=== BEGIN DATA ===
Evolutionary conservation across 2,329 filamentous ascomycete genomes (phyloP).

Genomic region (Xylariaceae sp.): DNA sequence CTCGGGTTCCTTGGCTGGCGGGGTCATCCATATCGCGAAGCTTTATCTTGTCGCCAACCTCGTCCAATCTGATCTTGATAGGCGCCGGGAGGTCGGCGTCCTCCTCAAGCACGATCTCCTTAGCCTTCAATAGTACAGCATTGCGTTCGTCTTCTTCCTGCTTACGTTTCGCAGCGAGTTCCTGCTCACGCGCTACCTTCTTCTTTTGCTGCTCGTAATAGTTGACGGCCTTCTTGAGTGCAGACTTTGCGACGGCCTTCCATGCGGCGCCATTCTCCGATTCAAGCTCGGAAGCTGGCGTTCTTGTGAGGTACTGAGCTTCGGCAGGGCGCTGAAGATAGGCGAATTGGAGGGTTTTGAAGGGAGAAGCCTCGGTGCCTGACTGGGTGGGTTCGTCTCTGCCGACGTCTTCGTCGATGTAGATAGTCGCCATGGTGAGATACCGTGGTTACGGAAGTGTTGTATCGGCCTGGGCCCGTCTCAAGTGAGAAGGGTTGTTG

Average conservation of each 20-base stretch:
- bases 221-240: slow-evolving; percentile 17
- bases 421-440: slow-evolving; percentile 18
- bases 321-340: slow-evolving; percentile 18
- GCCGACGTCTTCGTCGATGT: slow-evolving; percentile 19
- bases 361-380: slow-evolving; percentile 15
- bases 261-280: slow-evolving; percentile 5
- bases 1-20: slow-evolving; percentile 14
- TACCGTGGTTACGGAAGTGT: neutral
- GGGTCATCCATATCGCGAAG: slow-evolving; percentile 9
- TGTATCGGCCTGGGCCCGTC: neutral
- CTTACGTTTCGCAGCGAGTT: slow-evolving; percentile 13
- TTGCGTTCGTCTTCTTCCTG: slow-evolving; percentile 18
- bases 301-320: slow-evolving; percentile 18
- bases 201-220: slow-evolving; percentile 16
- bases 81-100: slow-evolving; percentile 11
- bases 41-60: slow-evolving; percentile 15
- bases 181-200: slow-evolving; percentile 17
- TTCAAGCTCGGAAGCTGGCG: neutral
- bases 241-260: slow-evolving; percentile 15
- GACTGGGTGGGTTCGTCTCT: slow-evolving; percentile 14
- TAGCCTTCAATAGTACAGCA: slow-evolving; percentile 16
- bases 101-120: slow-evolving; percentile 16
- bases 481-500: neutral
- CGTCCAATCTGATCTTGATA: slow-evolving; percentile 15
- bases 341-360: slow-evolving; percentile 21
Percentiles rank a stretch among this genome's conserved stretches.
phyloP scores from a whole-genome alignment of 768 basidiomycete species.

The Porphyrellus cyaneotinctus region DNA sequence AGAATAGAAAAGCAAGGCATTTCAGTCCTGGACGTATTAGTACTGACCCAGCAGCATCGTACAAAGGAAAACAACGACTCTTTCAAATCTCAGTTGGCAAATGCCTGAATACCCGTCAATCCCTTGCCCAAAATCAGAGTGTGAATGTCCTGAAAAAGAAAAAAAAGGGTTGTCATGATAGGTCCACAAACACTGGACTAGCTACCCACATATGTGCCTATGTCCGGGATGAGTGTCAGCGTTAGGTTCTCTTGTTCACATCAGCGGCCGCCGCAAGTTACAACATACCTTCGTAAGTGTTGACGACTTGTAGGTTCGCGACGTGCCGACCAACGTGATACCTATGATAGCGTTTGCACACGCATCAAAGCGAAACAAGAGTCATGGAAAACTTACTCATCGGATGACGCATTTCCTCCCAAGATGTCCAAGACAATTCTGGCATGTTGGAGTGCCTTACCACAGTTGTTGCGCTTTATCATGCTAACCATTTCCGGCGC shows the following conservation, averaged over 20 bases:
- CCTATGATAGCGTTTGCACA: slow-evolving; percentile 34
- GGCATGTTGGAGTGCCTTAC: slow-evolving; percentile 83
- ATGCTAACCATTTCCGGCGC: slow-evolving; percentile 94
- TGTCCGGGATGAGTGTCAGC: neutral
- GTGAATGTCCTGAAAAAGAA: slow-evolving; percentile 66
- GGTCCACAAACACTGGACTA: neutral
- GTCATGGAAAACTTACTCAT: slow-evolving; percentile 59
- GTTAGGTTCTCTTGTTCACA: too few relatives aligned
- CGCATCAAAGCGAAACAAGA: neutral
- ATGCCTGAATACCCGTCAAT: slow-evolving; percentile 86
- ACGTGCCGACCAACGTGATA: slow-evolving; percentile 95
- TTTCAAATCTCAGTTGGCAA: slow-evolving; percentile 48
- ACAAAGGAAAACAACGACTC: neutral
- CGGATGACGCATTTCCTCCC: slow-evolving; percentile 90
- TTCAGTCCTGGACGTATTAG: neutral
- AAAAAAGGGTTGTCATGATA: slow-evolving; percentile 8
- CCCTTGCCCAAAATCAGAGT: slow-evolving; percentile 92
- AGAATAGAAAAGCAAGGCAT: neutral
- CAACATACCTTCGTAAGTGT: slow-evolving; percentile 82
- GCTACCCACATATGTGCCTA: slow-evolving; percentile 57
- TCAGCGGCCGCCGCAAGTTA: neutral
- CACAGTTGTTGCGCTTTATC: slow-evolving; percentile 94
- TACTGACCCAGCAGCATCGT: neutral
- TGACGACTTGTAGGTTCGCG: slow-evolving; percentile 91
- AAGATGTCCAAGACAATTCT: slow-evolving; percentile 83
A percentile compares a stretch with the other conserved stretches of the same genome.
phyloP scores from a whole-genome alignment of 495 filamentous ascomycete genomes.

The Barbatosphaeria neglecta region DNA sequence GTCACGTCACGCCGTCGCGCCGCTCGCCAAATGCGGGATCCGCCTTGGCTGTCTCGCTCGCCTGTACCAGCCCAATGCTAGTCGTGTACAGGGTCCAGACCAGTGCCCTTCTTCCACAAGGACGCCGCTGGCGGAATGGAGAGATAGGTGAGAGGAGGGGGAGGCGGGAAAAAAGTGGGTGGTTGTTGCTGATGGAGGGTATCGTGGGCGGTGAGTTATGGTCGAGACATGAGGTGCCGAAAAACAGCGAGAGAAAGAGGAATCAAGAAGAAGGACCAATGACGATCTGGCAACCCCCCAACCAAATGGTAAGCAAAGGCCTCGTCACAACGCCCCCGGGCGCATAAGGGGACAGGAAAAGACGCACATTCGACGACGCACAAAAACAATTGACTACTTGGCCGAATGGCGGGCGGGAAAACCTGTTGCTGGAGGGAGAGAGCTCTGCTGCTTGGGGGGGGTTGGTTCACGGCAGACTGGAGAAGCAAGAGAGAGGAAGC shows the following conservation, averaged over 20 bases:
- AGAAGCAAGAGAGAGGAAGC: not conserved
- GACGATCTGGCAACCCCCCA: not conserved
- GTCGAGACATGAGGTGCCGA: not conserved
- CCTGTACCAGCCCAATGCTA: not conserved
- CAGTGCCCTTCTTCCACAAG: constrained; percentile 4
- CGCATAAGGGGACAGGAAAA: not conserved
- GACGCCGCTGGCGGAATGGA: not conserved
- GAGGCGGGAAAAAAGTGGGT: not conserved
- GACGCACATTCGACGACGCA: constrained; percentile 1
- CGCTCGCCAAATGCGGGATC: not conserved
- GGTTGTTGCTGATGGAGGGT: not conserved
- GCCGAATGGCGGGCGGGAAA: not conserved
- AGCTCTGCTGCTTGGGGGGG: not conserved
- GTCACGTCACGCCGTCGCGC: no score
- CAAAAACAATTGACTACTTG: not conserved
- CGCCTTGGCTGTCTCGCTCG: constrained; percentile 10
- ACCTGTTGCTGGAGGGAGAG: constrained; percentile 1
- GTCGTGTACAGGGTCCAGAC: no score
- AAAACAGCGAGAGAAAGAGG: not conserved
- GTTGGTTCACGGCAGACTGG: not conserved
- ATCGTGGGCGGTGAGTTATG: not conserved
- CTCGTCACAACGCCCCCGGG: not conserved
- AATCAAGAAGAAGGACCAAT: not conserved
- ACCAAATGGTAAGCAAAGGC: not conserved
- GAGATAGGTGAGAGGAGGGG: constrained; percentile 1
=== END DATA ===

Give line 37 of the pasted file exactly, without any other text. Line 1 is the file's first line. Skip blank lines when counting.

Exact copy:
- GGTCCACAAACACTGGACTA: neutral